The plaintiffs have submitted two emails sent by Marks to this address, but no responsive emails from this address. See Doc. Nos. 36-3, 36-4. The Court notes that the corporation's name appears to be misspelled in the email address (i.e., Anderson vs. Andersen). Because the plaintiffs also have offered another email from an address with the domain name "AndersenCorp.com," see Doc. No. 36-5, questions regarding the validity of the first address do not substantially undermine the plaintiffs' position here.

After careful consideration, the Court concludes that the plaintiffs have offered at least some specific facts supporting more than "a tenuous theory of personal jurisdiction." Doc. No. 41 at 4. The emails offered by the plaintiffs - including correspondence from individuals using one address that, on its face, appears linked to AC, and a second address registered to AC - raise a colorable question as to whether the clear division of operations described in the Gavin Declaration was, in fact, maintained with respect to the plaintiffs' claims here. If, for example, employees or agents of AC communicated with plaintiff Marks in response to his warranty inquiries, such communications would be central to resolution of the personal jurisdiction issues raised by the defendants' pending transfer motion. As such, the plaintiffs have established that they are entitled to "a modicum of jurisdictional discovery." Sunview Condominium Ass'n, 116 F.3d at 964 (emphasis added).

In a footnote to their brief, the defendants summarily suggest the plaintiffs were not diligent in seeking the requested jurisdictional discovery. Doc. No. 41 at 2 n.1. They then "focus th[eir] memorandum on [plaintiffs'] failure" to demonstrate jurisdictional discovery is warranted here. Id. The Court is not inclined to deny the requested discovery based on lack of diligence where: (i) the plaintiffs sought the discovery within a few weeks of learning from the defendants of their intent to challenge venue/jurisdiction, and within several days of the defendants' formal motion to transfer; and (ii) the defendants have elected not to meaningfully brief this issue.

The Galvin Declaration avers that the companies maintain separate websites, Doc. No. 31-1 at ¶ 9, but the defendants' brief suggests they utilize a common email domain (a fact about which the Gavin Declaration is silent), Doc. No. 41 at 11. Without further facts on this point, neither the Court nor the plaintiffs are in a position to evaluate whether the emails in the record evidence involvement by AC. The use of the "AndersenCorp.com" domain name, however, renders the plaintiffs' claim of involvement by AC at least "colorable," see Sunview Condominium Ass'n, 116 F.3d at 964, and warrants further inquiry.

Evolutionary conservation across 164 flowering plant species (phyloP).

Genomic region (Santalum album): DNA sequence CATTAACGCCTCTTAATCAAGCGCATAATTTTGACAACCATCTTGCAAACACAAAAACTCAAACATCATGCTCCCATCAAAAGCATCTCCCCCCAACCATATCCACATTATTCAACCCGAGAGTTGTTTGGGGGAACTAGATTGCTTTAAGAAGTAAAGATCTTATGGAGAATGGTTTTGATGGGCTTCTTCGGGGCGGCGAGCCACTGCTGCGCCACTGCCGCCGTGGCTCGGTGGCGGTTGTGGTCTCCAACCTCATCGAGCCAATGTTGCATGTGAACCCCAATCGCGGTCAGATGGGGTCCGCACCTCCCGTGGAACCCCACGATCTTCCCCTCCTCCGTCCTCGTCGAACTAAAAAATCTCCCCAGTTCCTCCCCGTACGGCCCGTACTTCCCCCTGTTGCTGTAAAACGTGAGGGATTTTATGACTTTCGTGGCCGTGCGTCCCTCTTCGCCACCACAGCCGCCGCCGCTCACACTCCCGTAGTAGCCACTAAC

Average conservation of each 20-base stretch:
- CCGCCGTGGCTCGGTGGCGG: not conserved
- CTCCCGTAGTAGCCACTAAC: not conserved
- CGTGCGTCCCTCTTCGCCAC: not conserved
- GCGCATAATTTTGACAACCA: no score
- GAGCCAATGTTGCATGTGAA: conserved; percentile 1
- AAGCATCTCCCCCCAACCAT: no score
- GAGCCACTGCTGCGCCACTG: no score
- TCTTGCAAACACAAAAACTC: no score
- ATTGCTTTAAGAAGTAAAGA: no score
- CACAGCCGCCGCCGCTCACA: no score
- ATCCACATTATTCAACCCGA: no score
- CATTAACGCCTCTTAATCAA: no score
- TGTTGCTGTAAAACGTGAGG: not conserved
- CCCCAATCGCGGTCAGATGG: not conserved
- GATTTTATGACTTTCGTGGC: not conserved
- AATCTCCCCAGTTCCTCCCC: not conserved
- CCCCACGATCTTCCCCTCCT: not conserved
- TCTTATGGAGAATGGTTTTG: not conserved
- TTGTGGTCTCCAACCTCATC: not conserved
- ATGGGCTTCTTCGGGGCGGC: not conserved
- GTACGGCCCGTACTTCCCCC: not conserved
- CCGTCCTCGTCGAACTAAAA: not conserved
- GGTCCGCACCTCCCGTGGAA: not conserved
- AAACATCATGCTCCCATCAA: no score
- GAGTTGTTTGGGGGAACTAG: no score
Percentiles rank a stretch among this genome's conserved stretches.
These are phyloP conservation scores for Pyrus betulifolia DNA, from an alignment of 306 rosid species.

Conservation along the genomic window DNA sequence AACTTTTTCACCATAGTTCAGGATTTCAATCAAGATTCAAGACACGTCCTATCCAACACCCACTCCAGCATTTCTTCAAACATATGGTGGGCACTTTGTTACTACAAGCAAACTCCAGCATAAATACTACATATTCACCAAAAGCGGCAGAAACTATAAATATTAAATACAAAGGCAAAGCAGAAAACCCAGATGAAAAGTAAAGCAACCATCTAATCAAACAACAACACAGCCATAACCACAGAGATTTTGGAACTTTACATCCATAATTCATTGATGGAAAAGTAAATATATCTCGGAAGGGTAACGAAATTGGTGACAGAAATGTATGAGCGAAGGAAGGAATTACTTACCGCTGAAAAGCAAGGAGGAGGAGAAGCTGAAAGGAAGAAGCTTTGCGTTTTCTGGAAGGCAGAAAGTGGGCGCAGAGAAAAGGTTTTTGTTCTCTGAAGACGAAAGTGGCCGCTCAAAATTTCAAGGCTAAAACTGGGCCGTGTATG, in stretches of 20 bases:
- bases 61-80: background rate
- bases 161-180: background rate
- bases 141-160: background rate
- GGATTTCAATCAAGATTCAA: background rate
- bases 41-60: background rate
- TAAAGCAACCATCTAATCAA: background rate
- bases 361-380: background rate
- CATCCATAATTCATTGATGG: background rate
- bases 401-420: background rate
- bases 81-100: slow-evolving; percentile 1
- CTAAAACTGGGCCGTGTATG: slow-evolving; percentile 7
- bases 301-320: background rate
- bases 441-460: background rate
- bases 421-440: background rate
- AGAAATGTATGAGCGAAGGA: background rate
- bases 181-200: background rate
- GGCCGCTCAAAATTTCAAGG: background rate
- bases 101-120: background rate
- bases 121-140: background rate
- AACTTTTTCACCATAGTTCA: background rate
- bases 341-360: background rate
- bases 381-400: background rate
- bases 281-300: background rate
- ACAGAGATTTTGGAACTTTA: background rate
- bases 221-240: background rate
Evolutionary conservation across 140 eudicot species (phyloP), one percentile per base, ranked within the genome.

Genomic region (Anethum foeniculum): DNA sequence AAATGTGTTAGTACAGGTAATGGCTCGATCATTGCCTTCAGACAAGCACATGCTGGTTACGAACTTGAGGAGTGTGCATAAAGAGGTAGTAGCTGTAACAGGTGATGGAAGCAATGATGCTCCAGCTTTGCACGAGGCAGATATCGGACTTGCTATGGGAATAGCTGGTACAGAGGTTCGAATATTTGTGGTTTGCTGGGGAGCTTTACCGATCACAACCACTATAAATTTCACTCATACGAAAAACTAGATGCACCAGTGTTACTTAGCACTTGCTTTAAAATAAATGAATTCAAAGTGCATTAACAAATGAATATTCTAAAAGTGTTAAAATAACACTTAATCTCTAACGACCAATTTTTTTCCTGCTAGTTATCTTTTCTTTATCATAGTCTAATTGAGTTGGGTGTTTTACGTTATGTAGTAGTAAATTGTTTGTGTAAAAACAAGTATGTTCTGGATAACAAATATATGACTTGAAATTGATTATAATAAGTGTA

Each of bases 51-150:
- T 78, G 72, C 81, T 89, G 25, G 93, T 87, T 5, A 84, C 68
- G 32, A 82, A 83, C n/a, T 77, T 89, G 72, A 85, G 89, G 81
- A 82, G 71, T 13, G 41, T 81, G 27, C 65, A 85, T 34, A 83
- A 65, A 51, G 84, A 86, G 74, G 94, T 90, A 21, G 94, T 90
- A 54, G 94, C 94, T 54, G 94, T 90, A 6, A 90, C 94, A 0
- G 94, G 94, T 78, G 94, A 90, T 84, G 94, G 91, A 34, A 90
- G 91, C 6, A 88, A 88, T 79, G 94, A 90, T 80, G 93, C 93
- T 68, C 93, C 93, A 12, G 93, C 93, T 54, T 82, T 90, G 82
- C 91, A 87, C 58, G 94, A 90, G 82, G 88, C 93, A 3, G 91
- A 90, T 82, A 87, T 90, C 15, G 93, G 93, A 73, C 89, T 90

If, on the other hand, the defendants produce discovery responses showing the companies use a common domain name, but that all individuals who communicated with plaintiff Marks were AWI employees with no connection to AC, the plaintiffs' claim of jurisdiction over AC will be severely undermined.

The plaintiffs have not, however, demonstrated that the scope of the requests they wish to propound is reasonable or necessary in light of the emails, which are the only specific facts they have articulated in support of a finding of jurisdiction over AC. The questions raised by the emails do not warrant broad document requests such as those seeking "[a]ll documents . . . between [AC] and [AWI] relating to the design . . . of Class Windows" or "[a]ll documents . . . concerning the ownership or lease of the Andersen Logistics facility located in Fall River, Massachusetts." Doc. No. 36-1 at 6. Nor do they call for the deposition of a corporate representative from Minnesota over whom the Court's jurisdiction remains in question. Accordingly, the Court will direct the defendants to produce to the plaintiffs tailored, limited discovery as set forth below.

Several of the plaintiffs' proposed document requests involve Andersen Logistics or Renewal by Andersen, entities which are not named in the amended complaint (as defendants or otherwise). The plaintiffs have not explained their relevance to the claims pending. Such requests are aimed at exploring areas beyond those reasonably in question based on the specific, relevant facts presented via the email correspondence, and they suggest the plaintiffs wish to embark on a "fishing expedition" for any contacts between AC and Massachusetts the plaintiffs speculate may exist. This they may not do.
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III. CONCLUSION

For the foregoing reasons, the plaintiffs' request for leave to conduct jurisdictional discovery is ALLOWED IN PART. The defendants shall, within fourteen days, produce:

1) Documents and information about the individuals who corresponded with plaintiff Marks, whether by telephone or email, regarding his inquiries and complaints about the windows that are the subject of this lawsuit. Specifically, the name of each individual, the identity of his/her employer, his/her job title, the telephone
number and/or email address used for the correspondence, and the date(s) of the correspondence.
2) Documents and information regarding the use and control of the "andersencorp.com" and "awcustomerservice.com" domain names by AWI and AC.
3) Documents and information about which company (or companies) controls and utilizes the following email addresses: windowcareservice3@andersoncorp.com, windowcareservice3@andersencorp.com, AWWindowCareService@AndersenCorp.com, and support@awcustomerservice.com.
4) Documents and information about which company (or companies) controls and administers the Andersen Windows Solution Center, the Andersen WindowCare® Solution Center, the Andersen Windows Customer Service Mailbox, and the Senior Technical Advisory Team.
Within fourteen days of receiving such discovery from the defendants, the plaintiffs shall file their response to the pending motion to transfer (doc. no. 30). If the plaintiffs believe the discovery produced provides good cause for further jurisdictional discovery, they shall file an appropriate motion within seven days of receipt of the discovery.

SO ORDERED.

__________

Leo T. Sorokin

Chief U.S. Magistrate Judge


Summaries of

Marks v. Andersen Windows, Inc.

UNITED STATES DISTRICT COURT DISTRICT OF MASSACHUSETTS
Jun 4, 2014
No. 14-cv-10171-LTS (D. Mass. Jun. 4, 2014)
Case details for

Marks v. Andersen Windows, Inc.

Case Details

Full title:ALAN MARKS et al., Plaintiffs, v. ANDERSEN WINDOWS, INC. et al.…

Court:UNITED STATES DISTRICT COURT DISTRICT OF MASSACHUSETTS

Date published: Jun 4, 2014

Citations

No. 14-cv-10171-LTS (D. Mass. Jun. 4, 2014)